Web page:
Despite his tender age of 22, Phinney is competing in his second Games, having raced on the track in Beijing four years ago. That experience, in which Phinney missed out on a medal in the individual pursuit, has left the BMC rider hungry for Olympic successes.
"Back then I was a little kid. I was way out of my element in 2008 and I almost got lost in the whole experience even before I'd competed. I came to realise that a lot of people ended up going to the Olympics just for the experience. In a way I forgot that I had to race my bike for four and half minutes. I did okay but it wasn't up to my capabilities but I took it for granted that I might have extra chances at the gold medal," Phinney told Cyclingnews.
In the four years since Beijing, Phinney's career has seen a steady improvement, from track specialist to a one-day, and time trial rider. From signing to the Livestrong team at the tail end of 2008, to BMC for the beginning of 2011, he has picked up two under 23 Paris-Roubaix titles, an under 23 time trial world championship gold and a Giro d'Italia prologue win. However, the Olympics have been a target since last year and since the Giro, Phinney has split his time between the US and his base in Italy as he prepares for the London Games.
"I've come here in probably the best shape I've ever been in. I know going into the road race and the time trial I'm not a hot favourite for either one of them but I am someone who can come out and have a really good result. I've done everything I've needed to do training and nutrition-wise, and I've taken care of myself over the last two months to make sure I've got the best legs possible."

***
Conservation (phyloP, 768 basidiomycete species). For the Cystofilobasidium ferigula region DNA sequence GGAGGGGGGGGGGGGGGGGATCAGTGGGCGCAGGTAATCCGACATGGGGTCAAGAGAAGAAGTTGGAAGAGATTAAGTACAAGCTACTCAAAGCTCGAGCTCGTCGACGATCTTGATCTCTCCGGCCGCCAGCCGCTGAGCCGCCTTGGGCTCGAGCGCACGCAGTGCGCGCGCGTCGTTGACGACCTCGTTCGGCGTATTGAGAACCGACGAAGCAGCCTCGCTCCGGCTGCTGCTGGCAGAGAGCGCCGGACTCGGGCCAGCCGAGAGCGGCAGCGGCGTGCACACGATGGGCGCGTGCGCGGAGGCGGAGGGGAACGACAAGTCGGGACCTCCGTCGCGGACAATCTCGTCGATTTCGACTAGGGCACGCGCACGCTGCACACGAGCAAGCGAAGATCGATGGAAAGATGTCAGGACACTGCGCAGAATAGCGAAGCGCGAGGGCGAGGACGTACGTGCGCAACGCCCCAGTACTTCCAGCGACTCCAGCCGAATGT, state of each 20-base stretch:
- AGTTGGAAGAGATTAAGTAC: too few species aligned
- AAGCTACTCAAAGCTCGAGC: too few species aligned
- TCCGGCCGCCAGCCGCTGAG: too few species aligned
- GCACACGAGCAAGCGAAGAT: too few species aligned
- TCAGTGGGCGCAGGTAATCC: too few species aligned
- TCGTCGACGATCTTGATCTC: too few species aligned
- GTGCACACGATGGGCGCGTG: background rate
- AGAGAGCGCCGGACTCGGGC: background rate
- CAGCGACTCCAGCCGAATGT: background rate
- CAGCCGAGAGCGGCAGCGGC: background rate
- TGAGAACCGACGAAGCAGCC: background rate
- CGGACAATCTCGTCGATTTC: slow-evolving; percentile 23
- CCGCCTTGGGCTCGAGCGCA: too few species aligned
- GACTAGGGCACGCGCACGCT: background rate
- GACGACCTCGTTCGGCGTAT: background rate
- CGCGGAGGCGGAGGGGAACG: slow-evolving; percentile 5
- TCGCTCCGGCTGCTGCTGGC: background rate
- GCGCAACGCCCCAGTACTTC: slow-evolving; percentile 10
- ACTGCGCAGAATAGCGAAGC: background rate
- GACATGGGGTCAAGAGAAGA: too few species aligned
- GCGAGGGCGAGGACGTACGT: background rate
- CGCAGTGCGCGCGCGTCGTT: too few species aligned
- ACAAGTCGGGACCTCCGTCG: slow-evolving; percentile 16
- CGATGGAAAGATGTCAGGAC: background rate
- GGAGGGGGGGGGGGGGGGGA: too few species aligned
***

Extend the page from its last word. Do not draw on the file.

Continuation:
However, in order to succeed in the time trial Phinney will have to beat several of the world's leading time trial specialists. Bradley Wiggins, winner of two time trials at the Tour de France as well as the overall, Chris Froome, Fabian Cancellara and Tony Martin all line up as rivals, and Phinney is well aware of the task at hand. But unlike in Beijing four years ago, when competing appeared to be enough, the aspiring rider is keen to stress that medals are all that matters.
"I'm really happy with the way I've approached it and I'm also really confident in my abilities. It's perhaps a different confidence than what I had before the Giro. I went there knowing I could win and that I would win if nothing held me back, whereas here it's different to my specialty in terms of the length of the time trial but I've seen gains in training. I'm going to leave everything out there and I'm not going to leave anything to chance," he told Cyclingnews.
"In my mind you have to go to the Olympics thinking that you can medal so in my mind I've trained like I'm coming here to win an Olympic medal. I'm not sitting here saying I'll win a medal but I've trained in a way, and dedicated myself in way that an Olympic medallist would.
"It's a huge task for sure. To win a medal I'll have to beat Cancellara, Wiggins, Martin or Froome, so it's huge, but I can't come here and say I want to get fifth or top-10because you have to come here and want to medal."